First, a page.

Although the Firestone Tire & Rubber Co. is faced with the biggest produce recall in history because of problems with its 500 steel-belted radial tires, no one -including the government - has been able to say just what is wrong with the tire.

The irony is chilling to the company when it is realized that recall - which government sources say may come as early as this week - could cost Firestone $100 million or more, according to industry analysts.

Yet the federal government is poised to order such a recall of about 13 million of the tires sold within the past three years and still on the road, citing what it claims is overwhelming evidence that the tire has failed in record numbers - causing hundreds of accidents and dozens of deaths and injuries.

Indeed the National Highway Traffic Safety Administration last July made a "preliminary determination" that the 500 - which was produced from 1972 until early this year - has an unspecified design flaw causing a disproportionate number to experience blowouts or tread separations.

And an investigation by a congressional subcommittee revealed that one out of every 11 Firestone 500 tires ever made suffered tread separations, "a type of tire failure that frequently leads to blowouts."

The report, issued on Sept. 1, followed several days of hearings by the House subcommittee on oversight and investigations, chaired by Rep. John Moss (D-Calif.) It also disclosed that one out of every six Firestone 500 owners had returned their tires because of consumer problems. It said this was rate "considerably higher than the 7.4 percent adjustment (return) rate previously disclosed by Firestone."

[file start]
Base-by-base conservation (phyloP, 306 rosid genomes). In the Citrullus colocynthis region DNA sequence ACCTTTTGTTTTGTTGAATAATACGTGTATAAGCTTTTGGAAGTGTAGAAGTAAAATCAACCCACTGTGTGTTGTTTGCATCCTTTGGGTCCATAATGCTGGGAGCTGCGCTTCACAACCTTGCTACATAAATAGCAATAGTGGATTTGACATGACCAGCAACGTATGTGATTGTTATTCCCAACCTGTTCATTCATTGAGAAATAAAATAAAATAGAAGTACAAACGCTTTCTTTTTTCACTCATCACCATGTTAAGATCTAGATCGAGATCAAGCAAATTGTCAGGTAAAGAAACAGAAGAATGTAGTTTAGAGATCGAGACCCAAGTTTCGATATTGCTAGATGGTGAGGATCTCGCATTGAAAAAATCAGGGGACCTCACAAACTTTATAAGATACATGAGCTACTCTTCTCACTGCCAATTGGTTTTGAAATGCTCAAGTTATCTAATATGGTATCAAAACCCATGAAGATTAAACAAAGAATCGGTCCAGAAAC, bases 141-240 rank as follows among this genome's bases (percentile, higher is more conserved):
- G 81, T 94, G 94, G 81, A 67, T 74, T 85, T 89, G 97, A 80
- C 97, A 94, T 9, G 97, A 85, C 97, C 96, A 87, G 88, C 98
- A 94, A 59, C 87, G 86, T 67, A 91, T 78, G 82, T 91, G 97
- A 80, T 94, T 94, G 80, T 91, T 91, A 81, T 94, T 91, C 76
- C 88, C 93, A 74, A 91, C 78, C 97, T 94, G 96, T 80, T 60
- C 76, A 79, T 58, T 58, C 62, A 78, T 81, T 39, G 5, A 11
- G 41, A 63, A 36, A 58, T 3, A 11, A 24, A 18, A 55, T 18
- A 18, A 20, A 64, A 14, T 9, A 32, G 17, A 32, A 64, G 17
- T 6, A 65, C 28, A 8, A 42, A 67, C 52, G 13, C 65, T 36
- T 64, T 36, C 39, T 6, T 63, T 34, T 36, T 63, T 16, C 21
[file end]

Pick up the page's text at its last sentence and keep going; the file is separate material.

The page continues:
The report alleges that Firestone knew of consumer problems with the tire long before the government did, but failed to warn either the government or consumers.

NHTSA also released Firestone documents at its hearings on the tire last month revealing that in Jan. 1977 Firestone was forced to pay Montgomery Ward an extraordinary $500,000 payment to compensate problems that retailer was experiencing with the steel belted 500 radial tire made by Firestone under the Ward label.

But throughout the controversy, no one has been able to pinpoint where the safety problem lies.

While NHTSA points out that under present law, it can recall the tire merely on the basis of consumer complaints of large numbers of failures, Firestone and some tire experts have said that such a ruling is unfair.

All along, Firestone has contended taht the cards are stacked against it. Consumer complaints run higher on the 500 because the company has a "liberal return policy," company officials (See FIRESTONE, D10, Col. 1) (FIRESTONE, From D7) said. Plus, they add, growing publicity about the problems of the tire have caused consumer complaints to snowball.

"The tire contains no safety-related defect of the kind now sought to be established through what is claimed to be a comparison with the performance of other tires of similar construction," Firestone attorney Patrick McCartan told NHTSA hearings last month. The tire is "comparable in every essential respect with the first generation steel-belted radial tires of other manufacturers," he said. The company has also claimed that the problems are due to consumer failure to keep the tires properly inflated.